Another replacement for kosher salt is the Himalayan pink salt.
These large grains will add the same crunchiness as if you have used kosher salt. Actually, their main use is to season food of course, so you can use both as a substitute for each other.
It is considered that the Himalayan pink salt is a healthier option compared to the other types. It will dissolve the same way as the kosher salt. Use equal amounts but depending on the sizes of the grains adapt accordingly.
7. Iodized salt
Iodized salt is considered to be a healthy variation of salt, which can serve as a good substitute for kosher salt. You can find it in many stores. There is also a chance that you already have a box in your kitchen that is ready for use.
You can mix it in many recipes and use it as a replacement for kosher in many recipes. Due to the difference in the sizes of the grains, when replacing these two, use ¼ teaspoon of iodized salt for 1 teaspoon of kosher salt, but adapt according to your own taste.
8. Rock salt
Another replacement for kosher salt is rock salt also known as Sendha namak, which is salty and doesn’t have additives that may leave traces in its taste.
Research shows that it offers traces of minerals that may be helpful for your health. It has larger grains. Meaning, you don’t have to use a large amount in your cooking process.
It will dissolve the same way and also when compared these two types of salt seem very similar. Also, keep in mind to use less than it is required in the recipe for kosher salt because rock salt is larger and you don’t want your meal to be very salty.
9. Celery salt
This is a type of salt that is actually made from grinding dried celery seeds and made into salt. Celery salt can be also another way to replace kosher salt on many occasions. It is actually rich in potassium and provides health benefits.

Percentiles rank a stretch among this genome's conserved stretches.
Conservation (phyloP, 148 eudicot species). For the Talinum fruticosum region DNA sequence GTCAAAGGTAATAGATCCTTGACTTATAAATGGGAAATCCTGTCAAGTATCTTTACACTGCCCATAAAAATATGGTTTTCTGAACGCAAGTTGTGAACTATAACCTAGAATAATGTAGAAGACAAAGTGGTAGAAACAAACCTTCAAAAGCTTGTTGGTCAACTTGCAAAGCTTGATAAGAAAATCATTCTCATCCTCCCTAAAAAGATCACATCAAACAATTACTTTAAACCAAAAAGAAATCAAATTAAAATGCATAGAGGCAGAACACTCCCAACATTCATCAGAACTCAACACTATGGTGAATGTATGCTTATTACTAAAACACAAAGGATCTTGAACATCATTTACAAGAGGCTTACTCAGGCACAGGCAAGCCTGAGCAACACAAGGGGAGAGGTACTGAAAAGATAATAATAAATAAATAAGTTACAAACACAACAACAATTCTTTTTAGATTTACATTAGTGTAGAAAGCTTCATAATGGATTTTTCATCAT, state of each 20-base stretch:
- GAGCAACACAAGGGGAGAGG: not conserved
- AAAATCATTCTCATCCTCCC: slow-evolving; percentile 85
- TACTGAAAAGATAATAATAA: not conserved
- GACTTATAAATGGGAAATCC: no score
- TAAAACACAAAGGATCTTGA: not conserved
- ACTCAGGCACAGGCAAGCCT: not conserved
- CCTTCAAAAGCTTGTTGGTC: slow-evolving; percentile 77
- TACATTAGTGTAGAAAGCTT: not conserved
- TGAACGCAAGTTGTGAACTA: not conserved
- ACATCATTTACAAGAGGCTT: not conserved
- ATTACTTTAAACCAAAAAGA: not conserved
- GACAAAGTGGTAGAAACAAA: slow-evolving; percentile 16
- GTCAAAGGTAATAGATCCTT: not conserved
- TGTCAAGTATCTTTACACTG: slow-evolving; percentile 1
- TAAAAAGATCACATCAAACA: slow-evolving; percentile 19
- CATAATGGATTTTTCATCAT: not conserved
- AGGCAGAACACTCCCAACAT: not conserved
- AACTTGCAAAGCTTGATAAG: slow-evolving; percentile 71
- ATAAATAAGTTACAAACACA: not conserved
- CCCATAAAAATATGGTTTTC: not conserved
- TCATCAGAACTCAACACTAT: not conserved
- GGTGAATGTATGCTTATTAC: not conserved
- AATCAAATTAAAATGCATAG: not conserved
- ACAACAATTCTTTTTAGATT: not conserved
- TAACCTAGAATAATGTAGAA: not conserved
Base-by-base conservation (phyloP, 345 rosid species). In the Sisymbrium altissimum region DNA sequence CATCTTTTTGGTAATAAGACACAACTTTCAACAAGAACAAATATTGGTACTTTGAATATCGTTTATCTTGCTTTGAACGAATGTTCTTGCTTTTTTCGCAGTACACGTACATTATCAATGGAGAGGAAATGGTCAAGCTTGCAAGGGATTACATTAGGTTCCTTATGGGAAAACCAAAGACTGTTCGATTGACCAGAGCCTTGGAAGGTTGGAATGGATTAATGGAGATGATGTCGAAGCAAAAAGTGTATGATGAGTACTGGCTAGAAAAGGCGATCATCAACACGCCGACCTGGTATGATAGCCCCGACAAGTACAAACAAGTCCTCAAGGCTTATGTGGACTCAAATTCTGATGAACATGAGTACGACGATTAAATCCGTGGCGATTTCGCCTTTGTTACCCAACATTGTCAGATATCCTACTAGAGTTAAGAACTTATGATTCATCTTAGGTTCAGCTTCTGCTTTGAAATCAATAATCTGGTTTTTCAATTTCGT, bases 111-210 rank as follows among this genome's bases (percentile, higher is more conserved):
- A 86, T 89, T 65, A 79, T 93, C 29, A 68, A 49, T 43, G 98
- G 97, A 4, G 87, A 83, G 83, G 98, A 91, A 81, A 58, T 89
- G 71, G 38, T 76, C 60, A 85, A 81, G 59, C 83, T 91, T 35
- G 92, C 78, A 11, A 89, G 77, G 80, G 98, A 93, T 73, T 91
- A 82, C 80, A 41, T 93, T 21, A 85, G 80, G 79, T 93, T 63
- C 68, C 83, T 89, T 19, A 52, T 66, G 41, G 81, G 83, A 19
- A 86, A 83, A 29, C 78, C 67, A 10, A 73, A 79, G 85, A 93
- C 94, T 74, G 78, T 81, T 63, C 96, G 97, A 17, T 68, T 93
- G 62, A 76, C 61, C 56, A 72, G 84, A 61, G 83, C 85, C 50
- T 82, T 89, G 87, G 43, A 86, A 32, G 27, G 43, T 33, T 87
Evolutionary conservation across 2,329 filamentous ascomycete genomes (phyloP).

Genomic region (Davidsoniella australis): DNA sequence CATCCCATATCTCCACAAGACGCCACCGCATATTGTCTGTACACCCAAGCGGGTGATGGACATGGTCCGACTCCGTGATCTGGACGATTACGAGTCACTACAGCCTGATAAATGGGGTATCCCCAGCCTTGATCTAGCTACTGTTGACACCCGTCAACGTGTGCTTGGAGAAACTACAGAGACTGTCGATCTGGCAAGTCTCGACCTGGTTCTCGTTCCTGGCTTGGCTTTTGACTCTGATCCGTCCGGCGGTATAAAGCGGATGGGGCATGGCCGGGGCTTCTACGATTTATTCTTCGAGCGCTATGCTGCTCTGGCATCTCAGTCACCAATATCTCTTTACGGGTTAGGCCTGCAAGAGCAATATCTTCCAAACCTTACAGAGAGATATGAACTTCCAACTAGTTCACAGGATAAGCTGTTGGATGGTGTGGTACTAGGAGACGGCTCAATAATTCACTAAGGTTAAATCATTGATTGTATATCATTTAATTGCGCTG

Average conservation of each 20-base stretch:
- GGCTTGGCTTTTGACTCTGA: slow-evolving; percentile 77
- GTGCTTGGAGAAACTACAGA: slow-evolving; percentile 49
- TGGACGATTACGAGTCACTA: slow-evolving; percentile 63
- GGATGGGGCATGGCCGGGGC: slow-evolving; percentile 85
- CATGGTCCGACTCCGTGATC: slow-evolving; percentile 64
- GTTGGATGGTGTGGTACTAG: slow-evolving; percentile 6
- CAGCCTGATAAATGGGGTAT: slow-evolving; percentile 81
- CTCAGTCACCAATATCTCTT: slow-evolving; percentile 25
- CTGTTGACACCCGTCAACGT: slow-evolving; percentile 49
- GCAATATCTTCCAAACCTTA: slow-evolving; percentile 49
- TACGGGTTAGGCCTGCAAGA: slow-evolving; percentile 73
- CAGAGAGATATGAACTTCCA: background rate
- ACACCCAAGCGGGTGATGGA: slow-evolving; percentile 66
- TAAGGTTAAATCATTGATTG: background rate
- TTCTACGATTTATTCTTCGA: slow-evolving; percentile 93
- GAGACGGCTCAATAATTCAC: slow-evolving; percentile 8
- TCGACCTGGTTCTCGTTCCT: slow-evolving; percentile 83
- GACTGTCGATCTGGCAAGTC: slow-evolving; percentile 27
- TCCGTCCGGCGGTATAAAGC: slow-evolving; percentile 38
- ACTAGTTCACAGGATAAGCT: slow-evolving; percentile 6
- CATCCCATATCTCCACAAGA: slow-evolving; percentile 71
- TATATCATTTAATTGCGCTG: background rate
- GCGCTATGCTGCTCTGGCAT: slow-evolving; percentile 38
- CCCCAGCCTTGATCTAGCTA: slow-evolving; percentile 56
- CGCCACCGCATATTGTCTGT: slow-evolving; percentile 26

Furthermore, you can use it to substitute as a seasoning for meat like chicken, salads, stews, or any other recipes that require kosher. Use equal amounts or add a bit more celery salt, since it’s smaller in size compared to the grains of the kosher salt.
10. Hawaiian red salt
Kosher salt can be also replaced by the Hawaiian red salt. This type of salt is also known as Alaea salt, is rich in iron oxide which is found in the volcanic clay in Hawaii. That’s why it also has a red color.
Due to its natural saltiness, it is typically used for seafood, pork, or other types of meat that need more seasoning. It is healthy and it can be harder to find. But if you do have it, it will serve as a great substitute for kosher salt in many recipes.
Use a 1:1 ratio when replacing in recipes and also keep in mind not to use more, because you might make it saltier, and also the sea salt has bigger grains so keep an eye on that.
Can you use regular salt instead of kosher salt in a recipe?
Of course. Just adapt the amount that is required for kosher salt for regular salt. This may vary due to the size of the grains. Thus, use 1 teaspoon of regular salt for 1 teaspoon of kosher salt or add a bit more depending on your taste as well.
Is there a difference between sea salt and kosher salt?
The key difference is that kosher salt is less refined. It also takes more time to dissolve due to the larger grains. Furthermore, sea salt adds more crunchiness to foods and is considered to be healthier. You can use both as a substitute for each other.